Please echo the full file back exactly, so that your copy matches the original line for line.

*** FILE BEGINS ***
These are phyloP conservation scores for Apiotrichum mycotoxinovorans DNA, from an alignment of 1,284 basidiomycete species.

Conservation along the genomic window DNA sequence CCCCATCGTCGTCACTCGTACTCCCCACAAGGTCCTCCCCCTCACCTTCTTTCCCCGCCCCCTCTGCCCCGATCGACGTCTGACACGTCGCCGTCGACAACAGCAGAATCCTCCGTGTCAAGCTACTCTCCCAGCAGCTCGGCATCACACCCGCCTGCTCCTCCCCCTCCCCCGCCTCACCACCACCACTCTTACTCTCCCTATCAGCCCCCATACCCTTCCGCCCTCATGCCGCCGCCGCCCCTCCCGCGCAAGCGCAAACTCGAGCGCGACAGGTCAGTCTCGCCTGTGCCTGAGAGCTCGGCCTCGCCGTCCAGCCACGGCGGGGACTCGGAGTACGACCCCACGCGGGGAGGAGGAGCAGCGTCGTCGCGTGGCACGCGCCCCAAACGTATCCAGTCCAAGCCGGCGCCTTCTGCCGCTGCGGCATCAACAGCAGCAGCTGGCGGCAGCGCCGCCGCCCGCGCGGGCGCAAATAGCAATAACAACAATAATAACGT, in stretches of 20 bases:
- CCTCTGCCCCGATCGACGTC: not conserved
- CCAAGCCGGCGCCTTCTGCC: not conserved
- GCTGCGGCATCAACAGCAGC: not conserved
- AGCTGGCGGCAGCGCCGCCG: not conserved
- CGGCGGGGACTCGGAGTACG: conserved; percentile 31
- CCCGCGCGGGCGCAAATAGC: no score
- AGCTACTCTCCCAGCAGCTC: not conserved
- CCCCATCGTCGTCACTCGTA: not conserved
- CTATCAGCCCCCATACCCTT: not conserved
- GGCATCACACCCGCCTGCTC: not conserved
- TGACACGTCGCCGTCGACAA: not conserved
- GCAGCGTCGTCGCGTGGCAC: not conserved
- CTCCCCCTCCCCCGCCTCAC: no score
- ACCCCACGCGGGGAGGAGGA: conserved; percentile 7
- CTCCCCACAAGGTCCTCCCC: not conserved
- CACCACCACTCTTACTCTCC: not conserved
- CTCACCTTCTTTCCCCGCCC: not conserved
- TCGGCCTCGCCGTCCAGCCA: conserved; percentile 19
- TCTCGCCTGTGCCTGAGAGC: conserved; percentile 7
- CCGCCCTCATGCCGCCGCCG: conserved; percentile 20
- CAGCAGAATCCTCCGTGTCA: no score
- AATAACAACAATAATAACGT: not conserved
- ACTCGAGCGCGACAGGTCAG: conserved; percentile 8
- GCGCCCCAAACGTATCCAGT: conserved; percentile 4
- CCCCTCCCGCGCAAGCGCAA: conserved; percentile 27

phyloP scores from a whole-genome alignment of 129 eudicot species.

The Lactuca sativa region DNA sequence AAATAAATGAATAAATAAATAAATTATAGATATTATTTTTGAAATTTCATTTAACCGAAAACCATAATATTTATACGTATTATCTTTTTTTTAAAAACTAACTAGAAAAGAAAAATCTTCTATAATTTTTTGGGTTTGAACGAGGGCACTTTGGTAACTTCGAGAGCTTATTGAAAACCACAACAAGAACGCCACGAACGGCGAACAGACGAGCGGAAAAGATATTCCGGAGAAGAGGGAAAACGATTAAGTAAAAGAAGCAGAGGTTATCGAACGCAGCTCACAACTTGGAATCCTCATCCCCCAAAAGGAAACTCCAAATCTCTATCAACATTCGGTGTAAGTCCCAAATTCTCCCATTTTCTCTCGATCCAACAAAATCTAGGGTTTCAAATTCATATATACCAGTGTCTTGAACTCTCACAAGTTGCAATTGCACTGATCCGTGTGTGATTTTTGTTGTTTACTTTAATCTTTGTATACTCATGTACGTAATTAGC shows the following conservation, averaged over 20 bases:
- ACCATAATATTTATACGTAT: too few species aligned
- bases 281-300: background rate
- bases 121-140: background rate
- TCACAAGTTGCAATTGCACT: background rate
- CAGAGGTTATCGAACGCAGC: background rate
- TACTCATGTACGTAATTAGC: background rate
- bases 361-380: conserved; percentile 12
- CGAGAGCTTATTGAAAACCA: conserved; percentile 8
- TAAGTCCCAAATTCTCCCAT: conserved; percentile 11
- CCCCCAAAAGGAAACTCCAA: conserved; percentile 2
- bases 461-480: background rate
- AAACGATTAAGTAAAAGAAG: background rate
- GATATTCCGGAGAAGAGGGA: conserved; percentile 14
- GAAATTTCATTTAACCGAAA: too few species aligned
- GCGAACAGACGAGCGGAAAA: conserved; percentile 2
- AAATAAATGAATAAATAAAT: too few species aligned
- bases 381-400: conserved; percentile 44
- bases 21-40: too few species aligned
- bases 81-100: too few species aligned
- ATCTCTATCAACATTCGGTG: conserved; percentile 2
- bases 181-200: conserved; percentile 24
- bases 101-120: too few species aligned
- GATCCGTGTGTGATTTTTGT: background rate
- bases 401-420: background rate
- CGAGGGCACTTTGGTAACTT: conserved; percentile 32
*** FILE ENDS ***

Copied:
These are phyloP conservation scores for Apiotrichum mycotoxinovorans DNA, from an alignment of 1,284 basidiomycete species.

Conservation along the genomic window DNA sequence CCCCATCGTCGTCACTCGTACTCCCCACAAGGTCCTCCCCCTCACCTTCTTTCCCCGCCCCCTCTGCCCCGATCGACGTCTGACACGTCGCCGTCGACAACAGCAGAATCCTCCGTGTCAAGCTACTCTCCCAGCAGCTCGGCATCACACCCGCCTGCTCCTCCCCCTCCCCCGCCTCACCACCACCACTCTTACTCTCCCTATCAGCCCCCATACCCTTCCGCCCTCATGCCGCCGCCGCCCCTCCCGCGCAAGCGCAAACTCGAGCGCGACAGGTCAGTCTCGCCTGTGCCTGAGAGCTCGGCCTCGCCGTCCAGCCACGGCGGGGACTCGGAGTACGACCCCACGCGGGGAGGAGGAGCAGCGTCGTCGCGTGGCACGCGCCCCAAACGTATCCAGTCCAAGCCGGCGCCTTCTGCCGCTGCGGCATCAACAGCAGCAGCTGGCGGCAGCGCCGCCGCCCGCGCGGGCGCAAATAGCAATAACAACAATAATAACGT, in stretches of 20 bases:
- CCTCTGCCCCGATCGACGTC: not conserved
- CCAAGCCGGCGCCTTCTGCC: not conserved
- GCTGCGGCATCAACAGCAGC: not conserved
- AGCTGGCGGCAGCGCCGCCG: not conserved
- CGGCGGGGACTCGGAGTACG: conserved; percentile 31
- CCCGCGCGGGCGCAAATAGC: no score
- AGCTACTCTCCCAGCAGCTC: not conserved
- CCCCATCGTCGTCACTCGTA: not conserved
- CTATCAGCCCCCATACCCTT: not conserved
- GGCATCACACCCGCCTGCTC: not conserved
- TGACACGTCGCCGTCGACAA: not conserved
- GCAGCGTCGTCGCGTGGCAC: not conserved
- CTCCCCCTCCCCCGCCTCAC: no score
- ACCCCACGCGGGGAGGAGGA: conserved; percentile 7
- CTCCCCACAAGGTCCTCCCC: not conserved
- CACCACCACTCTTACTCTCC: not conserved
- CTCACCTTCTTTCCCCGCCC: not conserved
- TCGGCCTCGCCGTCCAGCCA: conserved; percentile 19
- TCTCGCCTGTGCCTGAGAGC: conserved; percentile 7
- CCGCCCTCATGCCGCCGCCG: conserved; percentile 20
- CAGCAGAATCCTCCGTGTCA: no score
- AATAACAACAATAATAACGT: not conserved
- ACTCGAGCGCGACAGGTCAG: conserved; percentile 8
- GCGCCCCAAACGTATCCAGT: conserved; percentile 4
- CCCCTCCCGCGCAAGCGCAA: conserved; percentile 27

phyloP scores from a whole-genome alignment of 129 eudicot species.

The Lactuca sativa region DNA sequence AAATAAATGAATAAATAAATAAATTATAGATATTATTTTTGAAATTTCATTTAACCGAAAACCATAATATTTATACGTATTATCTTTTTTTTAAAAACTAACTAGAAAAGAAAAATCTTCTATAATTTTTTGGGTTTGAACGAGGGCACTTTGGTAACTTCGAGAGCTTATTGAAAACCACAACAAGAACGCCACGAACGGCGAACAGACGAGCGGAAAAGATATTCCGGAGAAGAGGGAAAACGATTAAGTAAAAGAAGCAGAGGTTATCGAACGCAGCTCACAACTTGGAATCCTCATCCCCCAAAAGGAAACTCCAAATCTCTATCAACATTCGGTGTAAGTCCCAAATTCTCCCATTTTCTCTCGATCCAACAAAATCTAGGGTTTCAAATTCATATATACCAGTGTCTTGAACTCTCACAAGTTGCAATTGCACTGATCCGTGTGTGATTTTTGTTGTTTACTTTAATCTTTGTATACTCATGTACGTAATTAGC shows the following conservation, averaged over 20 bases:
- ACCATAATATTTATACGTAT: too few species aligned
- bases 281-300: background rate
- bases 121-140: background rate
- TCACAAGTTGCAATTGCACT: background rate
- CAGAGGTTATCGAACGCAGC: background rate
- TACTCATGTACGTAATTAGC: background rate
- bases 361-380: conserved; percentile 12
- CGAGAGCTTATTGAAAACCA: conserved; percentile 8
- TAAGTCCCAAATTCTCCCAT: conserved; percentile 11
- CCCCCAAAAGGAAACTCCAA: conserved; percentile 2
- bases 461-480: background rate
- AAACGATTAAGTAAAAGAAG: background rate
- GATATTCCGGAGAAGAGGGA: conserved; percentile 14
- GAAATTTCATTTAACCGAAA: too few species aligned
- GCGAACAGACGAGCGGAAAA: conserved; percentile 2
- AAATAAATGAATAAATAAAT: too few species aligned
- bases 381-400: conserved; percentile 44
- bases 21-40: too few species aligned
- bases 81-100: too few species aligned
- ATCTCTATCAACATTCGGTG: conserved; percentile 2
- bases 181-200: conserved; percentile 24
- bases 101-120: too few species aligned
- GATCCGTGTGTGATTTTTGT: background rate
- bases 401-420: background rate
- CGAGGGCACTTTGGTAACTT: conserved; percentile 32